US Treasury to Sell off Mortgage Backed Securities

During the mortgage crisis, the US Department of the Treasury purchased approximately 144 billion dollars worth of mortgage backed securities to help stabalize the mortgage markets. Mortgage Backed Security prices dropped 50 basis points this morning on the news that the Treasury Department is going to systematically sell-off it’s holdings of MBS’s purchased in 2008 and 2009. It’s anticipated that the Treasury will sell approximately $10 billion per month, subject to market conditions. Stated reasons of why to sell now are due to the “stabilizing economy and market conditions”.

Traders are thinking that it could be due to US debt limit levels as well, but that has certainly not been a stated reason.
Just the anticipation of the added forthcoming supply pushed traders to a sell mode sending mortgage backed security pricing down & rates up and adds to the continued volatilty that we have seen over the past several weeks.

This will pressure mortgage rates up.  Why? because of supply and demand. Adding more securities to the market increases the supply an din order to “sell” the new mortgage backed securities they will need to offer a higher return to attract investors.

What does this mean for you? If you are considering a move, I would do it sooner than later. Rates are still below 5.0% and now is the time buy and to take advantage of these rates!

FHA increasing Mortgage Insurance Premium

FHA mortgages that are assigned FHA case numbers or after April 18, 2011 will have the Annual Mortgage Insurance Premium — often referred to as the Monthly MIP — increase by 25 basis points. Currently, the Annual MIP is .90%; this increase means that the Annual MIP will be 1.15% of the base mortgage amount.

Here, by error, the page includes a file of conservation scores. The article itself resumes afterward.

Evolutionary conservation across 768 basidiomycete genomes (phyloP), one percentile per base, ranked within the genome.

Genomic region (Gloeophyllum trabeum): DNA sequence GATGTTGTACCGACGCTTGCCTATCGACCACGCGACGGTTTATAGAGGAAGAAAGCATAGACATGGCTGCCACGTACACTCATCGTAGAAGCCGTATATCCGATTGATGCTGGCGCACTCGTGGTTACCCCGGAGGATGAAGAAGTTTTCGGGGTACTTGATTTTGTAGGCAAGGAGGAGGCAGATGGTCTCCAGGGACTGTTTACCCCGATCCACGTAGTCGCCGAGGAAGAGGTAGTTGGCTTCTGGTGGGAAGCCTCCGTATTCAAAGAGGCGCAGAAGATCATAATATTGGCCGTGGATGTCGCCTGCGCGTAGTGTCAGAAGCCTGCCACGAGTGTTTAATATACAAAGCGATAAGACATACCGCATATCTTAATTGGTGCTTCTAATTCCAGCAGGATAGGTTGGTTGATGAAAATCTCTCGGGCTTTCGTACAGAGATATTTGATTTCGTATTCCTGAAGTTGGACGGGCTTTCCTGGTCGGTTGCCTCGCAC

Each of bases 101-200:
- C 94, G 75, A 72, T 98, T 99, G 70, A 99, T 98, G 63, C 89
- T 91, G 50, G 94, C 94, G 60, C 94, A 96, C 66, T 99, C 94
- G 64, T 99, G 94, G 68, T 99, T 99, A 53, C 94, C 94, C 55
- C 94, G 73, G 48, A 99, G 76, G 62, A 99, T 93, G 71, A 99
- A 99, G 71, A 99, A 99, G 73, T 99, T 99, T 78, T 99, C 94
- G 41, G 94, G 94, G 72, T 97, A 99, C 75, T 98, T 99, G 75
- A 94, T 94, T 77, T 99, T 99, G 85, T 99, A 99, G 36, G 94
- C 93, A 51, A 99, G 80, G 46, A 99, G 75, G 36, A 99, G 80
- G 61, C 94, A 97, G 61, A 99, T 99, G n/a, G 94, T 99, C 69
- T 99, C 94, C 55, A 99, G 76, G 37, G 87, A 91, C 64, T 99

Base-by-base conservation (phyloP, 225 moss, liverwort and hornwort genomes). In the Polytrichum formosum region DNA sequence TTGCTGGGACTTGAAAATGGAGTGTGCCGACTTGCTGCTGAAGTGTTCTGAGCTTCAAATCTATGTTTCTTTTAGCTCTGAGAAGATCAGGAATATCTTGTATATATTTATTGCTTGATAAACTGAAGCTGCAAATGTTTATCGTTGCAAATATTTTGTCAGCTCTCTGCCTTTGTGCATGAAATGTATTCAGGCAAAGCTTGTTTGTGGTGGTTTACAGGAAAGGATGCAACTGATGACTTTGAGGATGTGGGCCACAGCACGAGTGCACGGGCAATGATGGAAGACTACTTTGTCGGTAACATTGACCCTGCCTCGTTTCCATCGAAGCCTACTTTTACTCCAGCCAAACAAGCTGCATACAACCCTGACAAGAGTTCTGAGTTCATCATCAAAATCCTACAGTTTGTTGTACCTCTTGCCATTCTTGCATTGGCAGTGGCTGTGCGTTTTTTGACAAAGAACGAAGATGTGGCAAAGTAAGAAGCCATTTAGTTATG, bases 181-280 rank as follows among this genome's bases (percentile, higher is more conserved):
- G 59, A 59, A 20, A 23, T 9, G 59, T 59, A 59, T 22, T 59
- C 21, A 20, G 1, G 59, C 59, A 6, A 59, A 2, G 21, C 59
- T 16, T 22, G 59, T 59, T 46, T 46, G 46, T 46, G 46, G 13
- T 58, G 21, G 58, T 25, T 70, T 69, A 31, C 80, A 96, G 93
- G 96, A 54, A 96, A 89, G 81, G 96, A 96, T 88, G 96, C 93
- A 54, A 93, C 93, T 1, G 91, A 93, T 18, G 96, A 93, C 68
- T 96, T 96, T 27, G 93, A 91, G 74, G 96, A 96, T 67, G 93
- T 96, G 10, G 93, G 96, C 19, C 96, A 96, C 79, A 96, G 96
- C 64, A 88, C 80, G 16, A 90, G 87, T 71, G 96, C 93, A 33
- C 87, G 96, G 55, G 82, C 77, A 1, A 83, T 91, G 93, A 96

This is important to know because it will increase the homeowner’s monthly payment.
A few conditions:
• The Upfront Mortgage Insurance Premium (UFMIP) remains 1.00%.
• The Annual MIP increase only applies to FHA loans. Fannie Mae and Freddie Mac conventional loans do not have this increase.
• This increase applies to loan terms more than 15 years in length and when the loan-to-value (LTV) ratio is greater than 95%; the Annual MIP is lower when the loan-to-value ratio is less than 95% or when clients take out a 15-year loan term (call me for details).
• HUD does not allow case numbers to be pulled prior to receipt of a fully executed purchase agreement and application.

So, what does this mean to a typical buyer. If you are buying a home with a $200,000 FHA mortgage, your montly mortgage insurance premium will go up about $42 per month. If you are buying a home with a $100,000 FHA mortgage your monthly mortgage insurance premium will go up about $21 per month. To avoid the higher MIP, you would have to have a signed purchase agreement and have your lender obtain an FHA case number prior to April 18, 2011.

If you have questions about this, or want help avoiding the increased MIP, please contact a member of the Perkins Team with RE/MAX Results at 763-591-6066 or Perkins@SuburbanHomes.com

Jobs and Homeownership ~ You can’t have one without the other

Good jobs enable people to achieve the American Dream of homeownership. Everytime a house is built, bought or sold jobs are created, lots of them…right here at home.
Home sales in the United Estates generate more than 2.5 million private sector jobs in an average year. For every two homes sold, a job is created. Every home purchased produces up to $60,000 into the economy over time for furniture, home improvements and related items. Housing accounts for more than 15% of the Gross Domestic Product, making it a key driver in our national economy. Housing has led this country out of 6 of the last eight recessions.
America needs jobs. Housing creates jobs. This is one of the many reasons home ownership matters to people, to communities and to our country. (National Association of Realtors supporting Homeownership) For more information visit HouseLogic.com

Tax Season is Here ~ Review your Homeowner Tax Advantages

One of the advantages of owning a home is that it can reduce the amount of income tax you pay every year.
With tax season here, prepare all your documentation in advance to factor in all your tax advantages.  Here is a list of benefits for homeowners:
  • Home Buyer tax credits:  You are entitled to a tax credit of up to $8,000 if you purchased your first home before April 30, 2010. Anyone  who owned and home and sold it to purchase another before April 30, 2010 is eligible for a federal tax credit of up to $6,500.